Kickstarter is an American public benefit corporation based in Brooklyn, New York, that maintains a global crowdfunding platform focused on creativity. The company's stated mission is to "help bring creative projects to life". As of December 2019, Kickstarter has received more than $4.6 billion in pledges from 17.2 million backers to fund 445,000 projects, such as films, music, stage shows, comics, journalism, video games, technology, publishing, and food-related projects.
PledgeMusic was an online direct-to-fan music platform, launched in August 2009. It was started to facilitate musicians looking to pre-sell, market, and distribute projects; such as recordings and concerts. It bore similarities to other artist payment platforms as ArtistShare, Kickstarter, Indiegogo, Patreon, RocketHub and Sellaband.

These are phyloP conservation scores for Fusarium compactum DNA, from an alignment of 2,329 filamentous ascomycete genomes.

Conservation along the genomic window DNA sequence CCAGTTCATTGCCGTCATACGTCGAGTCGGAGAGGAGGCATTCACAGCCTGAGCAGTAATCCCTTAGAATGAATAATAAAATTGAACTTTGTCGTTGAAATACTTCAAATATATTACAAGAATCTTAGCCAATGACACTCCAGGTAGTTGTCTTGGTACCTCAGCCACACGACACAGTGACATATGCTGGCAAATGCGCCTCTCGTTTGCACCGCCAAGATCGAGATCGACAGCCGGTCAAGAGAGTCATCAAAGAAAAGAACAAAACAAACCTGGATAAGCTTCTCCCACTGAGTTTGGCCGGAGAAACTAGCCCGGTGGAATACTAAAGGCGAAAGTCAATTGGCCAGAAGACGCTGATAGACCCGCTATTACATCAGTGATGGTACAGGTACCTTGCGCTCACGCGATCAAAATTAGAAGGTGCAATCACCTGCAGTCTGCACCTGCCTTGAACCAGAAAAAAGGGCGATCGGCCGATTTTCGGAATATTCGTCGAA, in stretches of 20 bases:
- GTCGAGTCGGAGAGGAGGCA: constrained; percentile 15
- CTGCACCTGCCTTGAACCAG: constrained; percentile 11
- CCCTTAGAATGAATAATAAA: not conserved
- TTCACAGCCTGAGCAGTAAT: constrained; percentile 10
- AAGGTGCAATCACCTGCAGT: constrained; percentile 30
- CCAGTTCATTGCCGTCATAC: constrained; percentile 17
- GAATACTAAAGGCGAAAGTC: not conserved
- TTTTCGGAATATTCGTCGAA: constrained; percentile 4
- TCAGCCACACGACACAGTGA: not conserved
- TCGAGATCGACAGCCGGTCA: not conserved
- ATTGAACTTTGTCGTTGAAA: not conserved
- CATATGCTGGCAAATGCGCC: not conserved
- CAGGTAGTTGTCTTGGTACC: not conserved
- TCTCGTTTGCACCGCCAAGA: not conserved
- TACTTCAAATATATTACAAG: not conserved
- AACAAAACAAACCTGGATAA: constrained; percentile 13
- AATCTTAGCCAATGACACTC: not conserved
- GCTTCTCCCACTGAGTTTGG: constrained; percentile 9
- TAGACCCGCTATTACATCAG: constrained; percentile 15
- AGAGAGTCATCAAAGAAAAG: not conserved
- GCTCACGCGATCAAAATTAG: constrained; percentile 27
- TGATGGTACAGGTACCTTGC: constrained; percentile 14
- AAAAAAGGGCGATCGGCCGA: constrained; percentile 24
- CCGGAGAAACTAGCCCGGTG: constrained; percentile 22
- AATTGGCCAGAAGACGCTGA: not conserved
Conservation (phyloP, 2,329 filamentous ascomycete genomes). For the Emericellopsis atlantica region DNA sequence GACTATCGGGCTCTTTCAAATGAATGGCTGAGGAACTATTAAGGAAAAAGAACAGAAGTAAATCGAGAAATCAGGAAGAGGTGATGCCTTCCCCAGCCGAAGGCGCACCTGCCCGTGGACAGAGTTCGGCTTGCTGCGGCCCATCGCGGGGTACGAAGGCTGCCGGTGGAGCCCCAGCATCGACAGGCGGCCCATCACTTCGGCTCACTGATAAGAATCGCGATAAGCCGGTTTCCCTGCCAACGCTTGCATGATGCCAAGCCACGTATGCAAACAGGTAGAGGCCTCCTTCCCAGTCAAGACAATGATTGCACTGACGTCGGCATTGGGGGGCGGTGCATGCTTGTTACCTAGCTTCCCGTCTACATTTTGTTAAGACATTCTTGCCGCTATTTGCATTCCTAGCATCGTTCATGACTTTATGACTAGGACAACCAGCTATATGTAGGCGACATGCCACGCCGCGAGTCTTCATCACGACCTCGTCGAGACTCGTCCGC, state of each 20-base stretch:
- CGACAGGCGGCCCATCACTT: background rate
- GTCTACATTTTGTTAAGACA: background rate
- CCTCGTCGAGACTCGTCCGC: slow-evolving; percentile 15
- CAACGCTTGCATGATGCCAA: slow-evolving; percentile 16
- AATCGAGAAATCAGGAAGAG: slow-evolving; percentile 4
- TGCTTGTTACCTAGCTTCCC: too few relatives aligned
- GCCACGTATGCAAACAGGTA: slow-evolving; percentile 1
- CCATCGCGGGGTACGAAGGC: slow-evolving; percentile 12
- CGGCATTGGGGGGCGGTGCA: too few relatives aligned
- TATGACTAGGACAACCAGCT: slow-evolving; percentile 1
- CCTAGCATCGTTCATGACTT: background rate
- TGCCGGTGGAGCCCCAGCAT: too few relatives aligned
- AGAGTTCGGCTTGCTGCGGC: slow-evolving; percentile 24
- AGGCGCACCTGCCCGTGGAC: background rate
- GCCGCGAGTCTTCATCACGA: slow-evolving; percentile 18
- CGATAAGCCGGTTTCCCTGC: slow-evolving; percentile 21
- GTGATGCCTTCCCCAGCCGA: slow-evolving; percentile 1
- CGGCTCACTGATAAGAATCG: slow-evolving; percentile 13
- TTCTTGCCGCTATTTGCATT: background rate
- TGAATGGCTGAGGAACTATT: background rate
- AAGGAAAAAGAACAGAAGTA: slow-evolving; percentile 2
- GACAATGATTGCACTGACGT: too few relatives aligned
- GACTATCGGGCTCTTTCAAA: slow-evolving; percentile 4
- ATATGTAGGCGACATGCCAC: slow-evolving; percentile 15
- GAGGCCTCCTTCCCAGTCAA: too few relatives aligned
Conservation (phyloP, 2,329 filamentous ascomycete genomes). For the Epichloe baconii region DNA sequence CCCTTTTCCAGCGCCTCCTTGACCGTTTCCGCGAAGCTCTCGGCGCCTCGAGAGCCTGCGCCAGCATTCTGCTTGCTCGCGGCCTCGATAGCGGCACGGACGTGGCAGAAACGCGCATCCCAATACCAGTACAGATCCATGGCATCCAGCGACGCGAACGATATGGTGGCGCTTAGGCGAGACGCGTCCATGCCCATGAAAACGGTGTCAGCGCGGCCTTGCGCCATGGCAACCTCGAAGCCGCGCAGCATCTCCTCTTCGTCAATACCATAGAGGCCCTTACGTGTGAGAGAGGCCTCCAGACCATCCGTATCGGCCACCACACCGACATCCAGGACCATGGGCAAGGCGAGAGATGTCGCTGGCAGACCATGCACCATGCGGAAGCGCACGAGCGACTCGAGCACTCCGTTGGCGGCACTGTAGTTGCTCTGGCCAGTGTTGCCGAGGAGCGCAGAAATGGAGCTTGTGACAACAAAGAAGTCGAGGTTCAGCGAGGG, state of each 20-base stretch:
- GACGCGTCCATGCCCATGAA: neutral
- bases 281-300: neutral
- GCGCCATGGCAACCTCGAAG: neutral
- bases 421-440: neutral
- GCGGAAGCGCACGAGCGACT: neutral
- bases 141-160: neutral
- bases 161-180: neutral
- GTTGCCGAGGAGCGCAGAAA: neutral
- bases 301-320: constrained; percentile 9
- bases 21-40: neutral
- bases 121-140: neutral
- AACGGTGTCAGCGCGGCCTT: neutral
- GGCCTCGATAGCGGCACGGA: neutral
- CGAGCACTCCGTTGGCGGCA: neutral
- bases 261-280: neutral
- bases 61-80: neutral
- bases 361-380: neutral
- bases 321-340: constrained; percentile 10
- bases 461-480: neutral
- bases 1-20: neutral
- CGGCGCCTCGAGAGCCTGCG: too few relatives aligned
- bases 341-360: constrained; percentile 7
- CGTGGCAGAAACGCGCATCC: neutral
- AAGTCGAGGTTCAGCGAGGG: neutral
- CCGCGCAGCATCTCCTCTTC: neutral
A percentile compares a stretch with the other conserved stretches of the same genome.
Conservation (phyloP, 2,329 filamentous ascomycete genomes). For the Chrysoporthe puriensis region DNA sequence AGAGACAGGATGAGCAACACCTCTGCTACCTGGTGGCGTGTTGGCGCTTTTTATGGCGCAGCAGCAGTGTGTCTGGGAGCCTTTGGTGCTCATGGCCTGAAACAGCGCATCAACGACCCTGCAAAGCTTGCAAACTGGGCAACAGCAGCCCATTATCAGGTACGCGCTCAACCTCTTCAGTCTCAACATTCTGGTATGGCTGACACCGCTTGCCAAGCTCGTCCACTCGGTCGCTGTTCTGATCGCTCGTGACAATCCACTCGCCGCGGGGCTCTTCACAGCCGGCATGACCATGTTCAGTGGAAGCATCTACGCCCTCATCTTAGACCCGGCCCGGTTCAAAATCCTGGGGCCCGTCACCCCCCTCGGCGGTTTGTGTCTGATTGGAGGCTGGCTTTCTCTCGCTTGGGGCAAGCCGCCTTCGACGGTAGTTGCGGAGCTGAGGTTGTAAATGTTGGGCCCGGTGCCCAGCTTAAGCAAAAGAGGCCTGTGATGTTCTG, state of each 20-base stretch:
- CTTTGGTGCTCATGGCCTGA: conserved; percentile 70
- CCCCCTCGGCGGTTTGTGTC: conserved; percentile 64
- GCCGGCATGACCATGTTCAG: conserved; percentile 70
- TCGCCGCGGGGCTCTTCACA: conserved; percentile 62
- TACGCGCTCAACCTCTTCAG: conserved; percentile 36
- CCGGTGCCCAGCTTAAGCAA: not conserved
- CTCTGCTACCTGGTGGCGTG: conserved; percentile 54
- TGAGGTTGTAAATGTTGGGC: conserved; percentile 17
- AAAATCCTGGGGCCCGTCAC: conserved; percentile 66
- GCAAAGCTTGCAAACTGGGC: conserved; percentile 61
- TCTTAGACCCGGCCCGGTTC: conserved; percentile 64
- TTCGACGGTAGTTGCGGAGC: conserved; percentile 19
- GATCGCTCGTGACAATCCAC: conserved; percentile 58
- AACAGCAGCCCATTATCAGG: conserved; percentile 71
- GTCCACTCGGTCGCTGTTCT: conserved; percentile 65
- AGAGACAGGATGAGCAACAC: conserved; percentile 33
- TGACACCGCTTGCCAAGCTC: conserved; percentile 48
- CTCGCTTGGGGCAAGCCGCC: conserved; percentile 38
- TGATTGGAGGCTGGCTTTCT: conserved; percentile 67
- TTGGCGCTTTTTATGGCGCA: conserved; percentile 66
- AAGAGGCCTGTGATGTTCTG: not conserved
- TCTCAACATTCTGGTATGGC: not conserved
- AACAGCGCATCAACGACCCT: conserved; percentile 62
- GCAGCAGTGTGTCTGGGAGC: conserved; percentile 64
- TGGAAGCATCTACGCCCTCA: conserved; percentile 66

Indiegogo is an American crowdfunding website founded in 2008 by Danae Ringelmann, Slava Rubin, and Eric Schell. Its headquarters are in San Francisco, California. The site is one of the first sites to offer crowd funding. Indiegogo allows people to solicit funds for an idea, charity, or start-up business. Indiegogo charges a 5% fee on contributions. This charge is in addition to Stripe credit card processing charges of 3% + $0.30 per transaction. Fifteen million people visit the site each month.
Seth Glier is an American singer-songwriter, pianist, guitarist, and activist.